First Aid for Scorpion Stings
Scorpions can pack a nasty sting, and it can be particularly dangerous for anyone who is even slightly allergic. There are a few scorpions that pack particularly dangerous stings: the Arizona Bark Scorpion and the Striped Bark Scorpion. The Arizona Bark Scorpion is found in Arizona but most of the other scorpions in the state are not very dangerous unless you have an allergy. If you happen to run across scorpions when you least expect them and get stung, don’t panic and apply these first aid techniques before seeking medical help.
Get Away From the Scorpions
The first thing to do is to get away from the scorpion that stung you. It may seem like common sense to do this, but many people get stung more than once. Scorpions will often try to sting multiple times because the stinger usually does not break off after the first sting, and if it has stung you one time it will likely try to do it again. Do not try to catch the scorpion; instead take photos of it on your phone if possible and show the photos to your medical provider.
Wash the Sting Site with Soap and Water
You should wash the site of the sting with soap and warm water. Apply a cold compress such as ice on the sting for up to 10 minutes at a time. Don’t take any painkillers because they can cause the venom to move through the circulatory system more quickly. Also do not cut into the wound or try sucking the venom out because it can lead to an infection.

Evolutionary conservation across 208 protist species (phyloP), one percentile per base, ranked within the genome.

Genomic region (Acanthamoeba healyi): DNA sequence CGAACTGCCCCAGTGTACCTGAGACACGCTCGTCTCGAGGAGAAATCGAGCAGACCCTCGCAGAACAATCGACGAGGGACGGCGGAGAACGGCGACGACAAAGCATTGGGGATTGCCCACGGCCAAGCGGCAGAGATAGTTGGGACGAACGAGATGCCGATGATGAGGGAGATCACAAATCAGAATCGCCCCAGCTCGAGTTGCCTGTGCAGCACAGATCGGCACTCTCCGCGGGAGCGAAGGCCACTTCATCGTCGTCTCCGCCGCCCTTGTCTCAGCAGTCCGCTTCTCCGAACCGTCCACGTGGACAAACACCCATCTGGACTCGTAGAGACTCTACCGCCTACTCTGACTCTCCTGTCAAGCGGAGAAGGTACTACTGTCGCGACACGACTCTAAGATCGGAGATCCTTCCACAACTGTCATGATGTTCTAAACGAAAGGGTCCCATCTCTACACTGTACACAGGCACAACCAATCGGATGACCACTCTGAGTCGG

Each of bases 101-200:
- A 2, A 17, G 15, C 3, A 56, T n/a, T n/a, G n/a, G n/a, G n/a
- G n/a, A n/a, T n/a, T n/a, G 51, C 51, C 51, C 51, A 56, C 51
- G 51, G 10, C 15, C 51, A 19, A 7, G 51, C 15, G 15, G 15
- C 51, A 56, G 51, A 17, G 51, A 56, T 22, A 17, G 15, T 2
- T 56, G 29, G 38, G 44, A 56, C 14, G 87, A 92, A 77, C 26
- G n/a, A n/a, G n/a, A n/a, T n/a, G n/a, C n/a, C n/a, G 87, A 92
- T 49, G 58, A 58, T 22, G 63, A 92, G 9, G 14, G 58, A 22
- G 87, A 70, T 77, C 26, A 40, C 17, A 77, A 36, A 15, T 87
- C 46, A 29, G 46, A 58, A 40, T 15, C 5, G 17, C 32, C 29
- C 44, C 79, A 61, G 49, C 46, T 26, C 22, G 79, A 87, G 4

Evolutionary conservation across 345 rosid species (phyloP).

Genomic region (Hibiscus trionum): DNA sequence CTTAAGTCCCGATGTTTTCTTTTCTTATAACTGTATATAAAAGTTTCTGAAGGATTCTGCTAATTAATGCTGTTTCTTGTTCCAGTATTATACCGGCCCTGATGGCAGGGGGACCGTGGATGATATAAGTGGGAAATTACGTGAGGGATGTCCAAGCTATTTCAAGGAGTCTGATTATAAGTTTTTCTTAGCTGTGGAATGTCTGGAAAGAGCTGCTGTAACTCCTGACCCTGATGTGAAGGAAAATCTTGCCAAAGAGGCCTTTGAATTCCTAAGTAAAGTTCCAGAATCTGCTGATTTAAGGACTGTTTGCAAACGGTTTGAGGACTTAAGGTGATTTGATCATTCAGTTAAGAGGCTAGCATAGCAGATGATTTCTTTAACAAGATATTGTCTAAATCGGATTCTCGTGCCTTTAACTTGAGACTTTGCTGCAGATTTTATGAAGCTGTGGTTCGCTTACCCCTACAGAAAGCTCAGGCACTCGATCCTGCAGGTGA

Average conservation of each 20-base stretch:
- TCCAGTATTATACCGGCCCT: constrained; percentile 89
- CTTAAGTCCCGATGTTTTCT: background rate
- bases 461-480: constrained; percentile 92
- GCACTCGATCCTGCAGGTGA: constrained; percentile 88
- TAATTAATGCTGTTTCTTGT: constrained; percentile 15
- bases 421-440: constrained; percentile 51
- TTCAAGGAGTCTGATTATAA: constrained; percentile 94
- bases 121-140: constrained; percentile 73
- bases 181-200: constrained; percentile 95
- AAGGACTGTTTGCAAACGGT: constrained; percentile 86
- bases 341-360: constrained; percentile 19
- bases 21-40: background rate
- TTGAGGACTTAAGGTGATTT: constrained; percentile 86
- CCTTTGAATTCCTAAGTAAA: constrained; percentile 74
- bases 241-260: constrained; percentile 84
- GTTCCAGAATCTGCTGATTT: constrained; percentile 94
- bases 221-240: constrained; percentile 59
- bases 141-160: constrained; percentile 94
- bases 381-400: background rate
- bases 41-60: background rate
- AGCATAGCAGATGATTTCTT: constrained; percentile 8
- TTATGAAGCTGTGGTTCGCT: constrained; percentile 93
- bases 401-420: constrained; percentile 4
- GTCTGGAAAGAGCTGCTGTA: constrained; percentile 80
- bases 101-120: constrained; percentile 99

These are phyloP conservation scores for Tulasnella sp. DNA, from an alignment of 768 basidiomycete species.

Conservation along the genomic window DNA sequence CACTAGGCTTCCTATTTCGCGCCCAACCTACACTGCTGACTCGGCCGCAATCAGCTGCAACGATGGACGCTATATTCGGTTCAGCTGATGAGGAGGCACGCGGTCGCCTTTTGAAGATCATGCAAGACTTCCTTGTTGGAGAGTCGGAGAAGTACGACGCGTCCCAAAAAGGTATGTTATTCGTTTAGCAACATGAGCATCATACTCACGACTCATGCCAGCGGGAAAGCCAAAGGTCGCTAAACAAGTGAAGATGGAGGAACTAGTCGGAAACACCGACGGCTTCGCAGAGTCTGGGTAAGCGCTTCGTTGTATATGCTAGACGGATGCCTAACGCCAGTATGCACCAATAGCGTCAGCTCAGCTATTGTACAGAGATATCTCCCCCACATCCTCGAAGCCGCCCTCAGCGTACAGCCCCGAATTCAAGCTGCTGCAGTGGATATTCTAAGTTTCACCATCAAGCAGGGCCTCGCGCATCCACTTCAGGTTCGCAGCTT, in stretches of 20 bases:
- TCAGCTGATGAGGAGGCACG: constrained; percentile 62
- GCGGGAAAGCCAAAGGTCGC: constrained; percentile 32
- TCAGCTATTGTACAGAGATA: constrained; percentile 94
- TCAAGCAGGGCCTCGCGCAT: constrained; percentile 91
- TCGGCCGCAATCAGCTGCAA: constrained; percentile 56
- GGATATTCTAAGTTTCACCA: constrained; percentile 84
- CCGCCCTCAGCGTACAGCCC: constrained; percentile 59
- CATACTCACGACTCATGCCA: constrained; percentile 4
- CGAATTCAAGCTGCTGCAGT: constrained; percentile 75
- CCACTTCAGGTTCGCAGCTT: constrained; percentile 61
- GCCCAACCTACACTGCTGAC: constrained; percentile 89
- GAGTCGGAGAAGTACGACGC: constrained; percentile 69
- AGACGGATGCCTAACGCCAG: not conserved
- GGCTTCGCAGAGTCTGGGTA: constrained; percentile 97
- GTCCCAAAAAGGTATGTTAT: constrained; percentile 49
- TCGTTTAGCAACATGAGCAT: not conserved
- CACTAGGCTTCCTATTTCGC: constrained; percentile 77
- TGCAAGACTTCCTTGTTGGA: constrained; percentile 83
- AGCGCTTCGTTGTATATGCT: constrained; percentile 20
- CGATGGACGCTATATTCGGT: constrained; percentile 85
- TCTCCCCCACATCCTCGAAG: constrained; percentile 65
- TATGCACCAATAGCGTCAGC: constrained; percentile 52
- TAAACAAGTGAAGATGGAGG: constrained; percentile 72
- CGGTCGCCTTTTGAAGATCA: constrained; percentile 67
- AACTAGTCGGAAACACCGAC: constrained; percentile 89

Seek Medical Care
You should get familiar with what Arizona Bark Scorpions look like. If you are stung by a bark scorpion you should seek medical care regardless of your age or the symptoms. If you start to have any type of adverse reaction to the sting such as swelling, hives, difficulty breathing, or other symptoms you should also seek medical attention. There is anti-venom available for bark scorpions that can stop the symptoms of the sting. In general, every type of sting from scorpions except for mild stings will require some form of medical attention.